A Christian worshipper is seen inside the Grotto, where Christians believe Virgin Mary gave birth to Jesus, at the Church of Nativity ahead of Christmas in the West Bank town of Bethlehem on Wednesday. Ammar Awad/Reuters
Nobody pays much attention to Christmas in Bethlehem. There are no stalls selling toffee apples, no gaudy lights or decorations. Instead of a nativity play, posters advertise a pantomime by ‘Kofiko the monkey and friends.’
This is the small village of Bethlehem in the Galilee, located in northern Israel. And unlike the larger and better-known city of Bethlehem in the West Bank some 100 miles south, where thousands flock to to sing carols in Manger Square each year, there is not a single Christmas tree in sight.
Yet some insist that this patch of northern Israel is in fact the real place of Jesus’s birth. It is a claim that has provoked furious debate amongst archaeologists.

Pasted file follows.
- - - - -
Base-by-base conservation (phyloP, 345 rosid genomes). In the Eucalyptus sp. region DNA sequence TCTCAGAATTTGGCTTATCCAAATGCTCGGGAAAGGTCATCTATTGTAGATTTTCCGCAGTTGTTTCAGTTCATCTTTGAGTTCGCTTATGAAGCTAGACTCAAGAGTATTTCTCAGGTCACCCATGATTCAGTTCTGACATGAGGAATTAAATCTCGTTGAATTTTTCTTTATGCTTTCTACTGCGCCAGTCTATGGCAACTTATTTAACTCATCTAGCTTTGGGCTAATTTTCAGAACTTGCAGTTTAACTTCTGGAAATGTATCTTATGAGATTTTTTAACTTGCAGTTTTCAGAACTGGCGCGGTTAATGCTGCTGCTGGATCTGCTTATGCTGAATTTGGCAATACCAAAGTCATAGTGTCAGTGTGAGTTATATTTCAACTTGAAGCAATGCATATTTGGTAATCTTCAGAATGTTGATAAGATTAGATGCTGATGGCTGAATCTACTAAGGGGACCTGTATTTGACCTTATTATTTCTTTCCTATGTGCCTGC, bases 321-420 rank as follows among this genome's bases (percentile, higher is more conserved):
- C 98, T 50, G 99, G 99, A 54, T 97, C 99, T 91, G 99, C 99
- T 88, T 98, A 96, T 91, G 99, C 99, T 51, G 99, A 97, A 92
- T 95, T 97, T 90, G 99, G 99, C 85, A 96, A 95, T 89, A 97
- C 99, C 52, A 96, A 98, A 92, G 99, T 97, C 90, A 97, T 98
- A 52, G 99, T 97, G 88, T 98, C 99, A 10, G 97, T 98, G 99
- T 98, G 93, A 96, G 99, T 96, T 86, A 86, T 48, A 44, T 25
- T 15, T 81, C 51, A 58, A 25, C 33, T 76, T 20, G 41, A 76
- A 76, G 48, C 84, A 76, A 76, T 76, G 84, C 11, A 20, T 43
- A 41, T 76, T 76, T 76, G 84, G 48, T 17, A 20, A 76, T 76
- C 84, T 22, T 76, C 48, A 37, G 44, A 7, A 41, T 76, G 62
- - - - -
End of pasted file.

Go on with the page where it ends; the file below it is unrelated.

“I’m positive”, says archaeologist Aviram Oshri from the Israeli Antiquities Authority, when asked how sure he is that Christians have been paying homage in the wrong Bethlehem all these years.
“I have no doubts because the whole surroundings of Jesus’s life was the Galilee and the Kineret”, he says, referring to nearby areas of northern Israel, including the sea of Galilee where Jesus is said to have walked on water.
Bethlehem in the Galilee is located just over eight miles away from Nazareth, where Mary and Joseph lived. With Mary nine months pregnant, they could have reached the Galilean Bethlehem in just under three hours. The Bethlehem in the West Bank would have taken almost two days of continuous travel by donkey to reach – something Dr Oshri considers implausible given Mary’s condition.
“Mary rode on top of the donkey at the end of her pregnancy – and I asked myself, what are the chances that the baby would still be alive if she rode all the way to Bethlehem in Judea [West Bank]?”, said Dr Oshri. “Zero. Whereas the distance from Nazareth to Bethlehem is possible”…